The app, which is mobile phone and WhatsApp friendly, targets small businesses providing them with free, easy-to-use accounting software. The company makes money by charging commission fees and earning interest by lending companies working capital.
“In Nigeria today, there are 47 million SMEs … About 280,000 merchants out of that number, have used the product. And our goal is over the next five to 10 years to capture as much of that number as possible, by building out new features, by launching new product lines,” Ekezie-Joseph told the bird story agency.
According to Ekezie-Joseph, he was inspired to create the app after seeing how the absence of sound record-keeping could impact micro, small and medium-sized enterprises. “My dad had a small business around when I was born, which he lost. And so for me, it really means a lot to build for a segment that I feel very intimately familiar with,” Ekezie-Joseph said.
With his bookkeeping mobile app Kippa, small businesses can keep track of their daily income and expense transactions, issue invoices, provide receipts to their customers and create marketing materials like business cards, he told the bird story agency.
Kippa secured $3.2 million in pre-seed funding in November. The fintech entrepreneur is planning another round of fundraising, adding that he and his team will be talking to investors over the next couple of months.
Before starting Kippa, Ekezie-Joseph played a major role in TikTok’s entry into Africa. He was part of a small group that led the tech giant into Africa. Ekezie-Joseph holds a master’s degree from Beijing’s top research university. It was from this university that he got the opportunity to work with TikTok and became part of the group that led the company’s expansion into Africa.
According to him, quitting TikTok and relocating to Nigeria to start Kippa was not a challenging decision for him. He said the plan was always to eventually move back to Nigeria and build a start-up and the onset of the pandemic in China gave him the perfect reason to make the move back and take the leap.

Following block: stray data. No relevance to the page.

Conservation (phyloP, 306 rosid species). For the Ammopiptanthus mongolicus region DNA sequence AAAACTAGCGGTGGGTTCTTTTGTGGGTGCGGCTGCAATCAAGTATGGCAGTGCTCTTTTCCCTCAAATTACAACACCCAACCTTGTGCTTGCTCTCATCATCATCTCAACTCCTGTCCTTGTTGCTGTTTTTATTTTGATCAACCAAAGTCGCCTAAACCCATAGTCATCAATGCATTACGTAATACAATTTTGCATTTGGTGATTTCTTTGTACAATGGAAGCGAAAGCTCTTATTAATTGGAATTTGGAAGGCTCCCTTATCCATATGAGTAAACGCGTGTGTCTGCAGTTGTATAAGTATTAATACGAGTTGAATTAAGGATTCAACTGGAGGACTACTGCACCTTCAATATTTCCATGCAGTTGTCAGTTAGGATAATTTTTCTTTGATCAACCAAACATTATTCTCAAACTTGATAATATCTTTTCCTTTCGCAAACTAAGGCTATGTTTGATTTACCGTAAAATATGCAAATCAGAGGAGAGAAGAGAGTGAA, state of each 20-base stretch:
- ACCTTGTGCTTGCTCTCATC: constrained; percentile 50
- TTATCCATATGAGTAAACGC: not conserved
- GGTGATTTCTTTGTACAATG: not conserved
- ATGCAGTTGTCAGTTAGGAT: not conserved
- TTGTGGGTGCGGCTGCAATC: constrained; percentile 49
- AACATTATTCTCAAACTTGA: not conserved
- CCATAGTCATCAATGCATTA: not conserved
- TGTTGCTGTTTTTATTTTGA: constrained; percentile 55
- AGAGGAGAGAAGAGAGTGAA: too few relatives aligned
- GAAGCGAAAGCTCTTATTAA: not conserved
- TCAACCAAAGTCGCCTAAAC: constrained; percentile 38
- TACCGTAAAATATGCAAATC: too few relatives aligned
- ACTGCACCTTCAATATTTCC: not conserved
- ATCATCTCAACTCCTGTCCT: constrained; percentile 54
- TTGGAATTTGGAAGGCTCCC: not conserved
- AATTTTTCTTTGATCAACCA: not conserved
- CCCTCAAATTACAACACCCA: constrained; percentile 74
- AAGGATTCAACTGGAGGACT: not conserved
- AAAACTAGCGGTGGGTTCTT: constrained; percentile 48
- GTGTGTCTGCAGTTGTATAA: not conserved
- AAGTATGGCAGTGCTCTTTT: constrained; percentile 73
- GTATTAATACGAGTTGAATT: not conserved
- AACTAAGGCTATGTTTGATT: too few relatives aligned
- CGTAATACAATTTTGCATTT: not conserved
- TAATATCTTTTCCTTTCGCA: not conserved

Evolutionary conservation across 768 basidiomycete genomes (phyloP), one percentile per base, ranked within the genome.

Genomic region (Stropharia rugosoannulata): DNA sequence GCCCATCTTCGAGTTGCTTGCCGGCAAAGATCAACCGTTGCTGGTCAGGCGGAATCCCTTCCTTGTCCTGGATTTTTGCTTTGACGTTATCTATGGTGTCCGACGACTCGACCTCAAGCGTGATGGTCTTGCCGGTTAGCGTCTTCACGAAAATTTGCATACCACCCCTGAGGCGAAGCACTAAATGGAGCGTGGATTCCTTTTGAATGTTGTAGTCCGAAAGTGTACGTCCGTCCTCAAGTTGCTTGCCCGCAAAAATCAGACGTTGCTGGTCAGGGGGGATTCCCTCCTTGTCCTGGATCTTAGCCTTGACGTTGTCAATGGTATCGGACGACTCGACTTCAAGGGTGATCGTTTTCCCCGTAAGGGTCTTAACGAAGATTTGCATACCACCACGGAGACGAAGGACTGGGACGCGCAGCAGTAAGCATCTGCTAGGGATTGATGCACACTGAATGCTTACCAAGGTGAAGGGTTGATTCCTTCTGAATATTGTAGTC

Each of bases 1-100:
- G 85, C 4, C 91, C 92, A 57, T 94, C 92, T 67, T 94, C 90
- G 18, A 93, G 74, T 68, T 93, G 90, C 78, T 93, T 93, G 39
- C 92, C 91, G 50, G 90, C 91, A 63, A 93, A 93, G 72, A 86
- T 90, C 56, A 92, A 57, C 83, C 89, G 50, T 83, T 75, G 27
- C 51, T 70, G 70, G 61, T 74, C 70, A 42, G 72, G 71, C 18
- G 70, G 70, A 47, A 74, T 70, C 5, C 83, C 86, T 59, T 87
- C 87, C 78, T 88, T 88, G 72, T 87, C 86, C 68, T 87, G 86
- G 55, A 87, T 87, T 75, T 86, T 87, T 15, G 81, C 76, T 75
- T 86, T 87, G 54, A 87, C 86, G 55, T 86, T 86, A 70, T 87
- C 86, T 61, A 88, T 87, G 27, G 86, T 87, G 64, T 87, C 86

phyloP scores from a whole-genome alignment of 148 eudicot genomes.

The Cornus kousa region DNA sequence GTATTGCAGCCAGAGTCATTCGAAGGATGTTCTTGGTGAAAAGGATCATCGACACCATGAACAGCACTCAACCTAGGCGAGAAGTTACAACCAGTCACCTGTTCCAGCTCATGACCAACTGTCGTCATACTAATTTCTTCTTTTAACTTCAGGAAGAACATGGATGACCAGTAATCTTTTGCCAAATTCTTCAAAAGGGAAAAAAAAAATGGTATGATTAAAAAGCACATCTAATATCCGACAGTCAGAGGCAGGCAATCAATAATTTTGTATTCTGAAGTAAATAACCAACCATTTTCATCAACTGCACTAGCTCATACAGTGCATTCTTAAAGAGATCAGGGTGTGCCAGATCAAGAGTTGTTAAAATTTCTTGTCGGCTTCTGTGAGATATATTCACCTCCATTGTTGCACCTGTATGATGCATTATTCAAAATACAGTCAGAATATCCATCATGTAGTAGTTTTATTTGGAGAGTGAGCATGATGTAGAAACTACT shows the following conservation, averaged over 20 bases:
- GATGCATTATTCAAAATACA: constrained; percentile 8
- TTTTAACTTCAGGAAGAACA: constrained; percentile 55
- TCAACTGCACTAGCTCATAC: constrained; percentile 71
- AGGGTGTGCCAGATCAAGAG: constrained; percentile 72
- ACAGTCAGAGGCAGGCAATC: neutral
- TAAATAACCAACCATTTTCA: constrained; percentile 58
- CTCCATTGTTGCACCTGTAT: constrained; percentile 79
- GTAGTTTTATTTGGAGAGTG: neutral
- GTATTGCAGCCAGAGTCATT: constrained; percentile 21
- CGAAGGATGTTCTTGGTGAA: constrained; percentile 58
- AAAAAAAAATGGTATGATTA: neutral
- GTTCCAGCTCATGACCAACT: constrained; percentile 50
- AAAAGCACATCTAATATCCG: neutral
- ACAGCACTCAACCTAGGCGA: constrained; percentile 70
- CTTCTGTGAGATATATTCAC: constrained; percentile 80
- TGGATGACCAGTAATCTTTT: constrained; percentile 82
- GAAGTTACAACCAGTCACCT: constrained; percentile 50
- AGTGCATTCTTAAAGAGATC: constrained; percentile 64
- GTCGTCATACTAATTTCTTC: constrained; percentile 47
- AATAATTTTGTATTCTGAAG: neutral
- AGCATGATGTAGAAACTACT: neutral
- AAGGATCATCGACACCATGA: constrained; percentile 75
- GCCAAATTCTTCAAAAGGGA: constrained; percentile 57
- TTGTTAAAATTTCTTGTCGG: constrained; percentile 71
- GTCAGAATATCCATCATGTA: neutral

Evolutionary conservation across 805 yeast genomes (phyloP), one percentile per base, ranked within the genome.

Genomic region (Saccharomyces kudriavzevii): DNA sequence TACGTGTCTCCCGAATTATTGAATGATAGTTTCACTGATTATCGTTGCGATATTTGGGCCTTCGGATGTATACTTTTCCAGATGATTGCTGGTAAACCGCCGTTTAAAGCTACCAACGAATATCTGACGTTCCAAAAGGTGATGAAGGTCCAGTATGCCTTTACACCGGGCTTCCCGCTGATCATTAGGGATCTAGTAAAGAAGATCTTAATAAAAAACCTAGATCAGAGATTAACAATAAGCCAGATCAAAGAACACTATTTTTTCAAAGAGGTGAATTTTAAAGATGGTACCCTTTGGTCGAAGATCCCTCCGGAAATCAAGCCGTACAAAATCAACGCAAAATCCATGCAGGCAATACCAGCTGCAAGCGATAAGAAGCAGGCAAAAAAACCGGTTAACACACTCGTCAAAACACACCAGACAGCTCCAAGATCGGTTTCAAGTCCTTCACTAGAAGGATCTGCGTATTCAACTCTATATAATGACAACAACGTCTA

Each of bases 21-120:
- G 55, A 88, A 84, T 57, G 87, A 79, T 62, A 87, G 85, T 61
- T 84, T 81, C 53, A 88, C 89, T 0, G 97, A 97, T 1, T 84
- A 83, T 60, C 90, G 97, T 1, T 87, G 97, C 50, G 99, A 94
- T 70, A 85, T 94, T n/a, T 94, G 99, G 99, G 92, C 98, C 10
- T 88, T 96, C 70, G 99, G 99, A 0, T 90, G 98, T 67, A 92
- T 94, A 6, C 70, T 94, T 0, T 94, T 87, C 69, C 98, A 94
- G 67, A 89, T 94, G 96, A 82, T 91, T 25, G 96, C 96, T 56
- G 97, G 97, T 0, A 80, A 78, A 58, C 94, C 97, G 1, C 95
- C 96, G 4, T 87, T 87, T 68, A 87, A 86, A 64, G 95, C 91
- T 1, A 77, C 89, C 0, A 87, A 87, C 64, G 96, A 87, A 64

Speaking on the impact of Covid-19 on the continent, Ekezie-Joseph admitted that while it has negatively affected the continent, it has also helped grow the tech space in Africa.
“That was the first time many merchants understood that they could do business online. That was the first time many consumers understood that they could transact with merchants online. So it almost helped us leapfrog the absence of trust around digital tools. And that’s been super helpful. And more and more people are doing business online now. So that is very significant for our growth as a business,” he said.
Ekezie-Joseph was Nigeria’s #1 ranked competitive debater for two years. He has been awarded and personally recognized by Her Majesty Queen Elizabeth II of England, PM Theresa May, Sir John Major (Former British PM), David Beckham, Caroline Kennedy (John F. Kennedy’s daughter & US Ambassador), and Nile Rodgers.
The 23-year-old has also won President Obama’s Young African Leaders Fellowship and the Resolution Fellowship.